If I accepted them all, nearly £30,000 of credit would arrive in about 10 days, to splurge on whatever my heart desires, or make an early start on the Christmas shopping.
And every offer emphasises how good I’ll feel about it. Seeing the faces of loved ones light up when they unwrap just what they’ve always wanted, or indulging myself alongside the pool somewhere sunny, instead of shivering through a British winter.
How I’d feel when I have to pay for what I can’t afford is tactfully avoided in the seductive literature that is dropping through the letterbox with increasing regularity.
I guess that’s because we’re well into September and the annual spending spree that Christmas involves is turning the thoughts of many to how it’s all going to be paid for. Enter the credit card companies, thoughtfully offering a ready-made answer.
I’m both too old and too wary of debt to be taken in. The letters are going straight through the shredder, because I’m sticking to what I can afford. There never has been such a thing as easy money, nor any way to live beyond one’s means without a painful reckoning arriving at some point.
But there are those who will be seduced, like the young couple I know who took out a credit card solely for an extended holiday to the United States and blew its entire £6,000 limit, saying they’d worry about how to pay it back later. Good luck with that.
Irresponsible offers of credit – and a lack of personal responsibility in accepting it – are especially hard to fathom at the moment when reminders are all around of the 10th anniversary of the financial crash that sent economies around the world spiralling into chaos. At its heart, it was all about bad debt.
Saturday marked the anniversary of the single most spectacular financial explosion of the whole crisis – the bankruptcy of Lehman Brothers, the biggest corporate failure in history, prompting a $700bn bailout of the US banking sector.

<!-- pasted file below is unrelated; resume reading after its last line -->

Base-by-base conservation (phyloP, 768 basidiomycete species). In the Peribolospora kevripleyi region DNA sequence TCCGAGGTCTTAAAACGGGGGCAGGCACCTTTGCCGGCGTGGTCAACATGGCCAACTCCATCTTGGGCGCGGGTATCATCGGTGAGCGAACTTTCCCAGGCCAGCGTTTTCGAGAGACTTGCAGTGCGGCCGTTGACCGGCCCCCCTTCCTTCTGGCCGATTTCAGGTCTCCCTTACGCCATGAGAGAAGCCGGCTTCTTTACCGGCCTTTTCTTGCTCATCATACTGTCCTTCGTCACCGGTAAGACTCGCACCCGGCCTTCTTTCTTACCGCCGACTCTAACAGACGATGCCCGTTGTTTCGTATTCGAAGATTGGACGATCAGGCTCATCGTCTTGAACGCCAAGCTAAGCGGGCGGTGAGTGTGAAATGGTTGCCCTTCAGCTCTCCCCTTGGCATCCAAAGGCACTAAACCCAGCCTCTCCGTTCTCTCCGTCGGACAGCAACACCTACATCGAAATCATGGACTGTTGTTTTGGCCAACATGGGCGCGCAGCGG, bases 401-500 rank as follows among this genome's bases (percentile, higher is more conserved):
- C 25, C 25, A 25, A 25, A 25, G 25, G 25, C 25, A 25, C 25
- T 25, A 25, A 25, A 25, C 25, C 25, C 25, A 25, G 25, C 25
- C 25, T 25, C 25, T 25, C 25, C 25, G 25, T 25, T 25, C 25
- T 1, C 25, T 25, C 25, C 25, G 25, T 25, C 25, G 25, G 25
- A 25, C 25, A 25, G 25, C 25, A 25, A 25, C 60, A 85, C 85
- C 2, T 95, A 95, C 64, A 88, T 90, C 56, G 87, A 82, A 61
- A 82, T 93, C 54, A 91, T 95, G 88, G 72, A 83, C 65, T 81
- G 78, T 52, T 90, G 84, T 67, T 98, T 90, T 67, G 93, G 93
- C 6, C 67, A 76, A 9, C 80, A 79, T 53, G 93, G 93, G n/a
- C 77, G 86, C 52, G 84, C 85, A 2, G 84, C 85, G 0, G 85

Here, the Government rescued Lloyds and Royal Bank of Scotland, having already nationalised Northern Rock to prevent it going under.
The convoluted tangle of complex – and possibly even criminal – lending that lay behind it all has supposedly been swept away. But memories of what happened are fading fast.
Last week, former Prime Minister Gordon Brown warned that the world was sleep-walking into another financial crash, and one that a changed, less cohesive international community than in his day would struggle to tackle with the same sense of unity.
Whatever one’s opinion of Mr Brown’s time in office, either as Chancellor or Premier, he deserves thanks for the decisive action and global leadership he displayed when the banking system imploded, which prevented a calamitous situation growing even worse. So when he warns that we need to be worried about it all happening again, we should listen.
Except people aren’t listening. It is almost as though we have learned nothing from it all, despite the price paid in lost jobs and homes, and the years of austerity and shortages in public services that followed as part of the financial shockwave which Britain suffered.
We remain as addicted to debt and risky borrowing as we were before the reckoning of 2008. It isn’t just credit cards, it’s finance for cars, or home improvements.
All the have-it-now temptations that disappeared after the crash exposed them as steps along a road to ruin have crept back and are once again becoming a way of life.
A decade has been just long enough for people to forget how bad it was – companies making rafts of redundancies or cutting wages in order to survive and the sight of people queueing outside branches of Northern Rock to withdraw their money before it collapsed.
And those 10 years have also been long enough for a generation to grow to adulthood with no real grasp of what happened or its consequences. Those are the people most at risk of unwittingly buying in to the same culture of indebtedness.
It is a generation that doesn’t save, and has grown up in an environment of low interest rates that has made trying to put some money aside seem a futile exercise because the returns are so paltry.
Last year, the Office for National Statistics warned that British households were spending an average £900 a year more than they earned. That is not a huge figure in itself, but points towards a growing tendency for people to spend money they cannot really afford.
Companies offering supposedly easy credit must take a share of the blame for this, but so must all those who have forgotten – or failed to grasp – what happened a decade ago when a global catastrophe was made up of millions of victims just like themselves.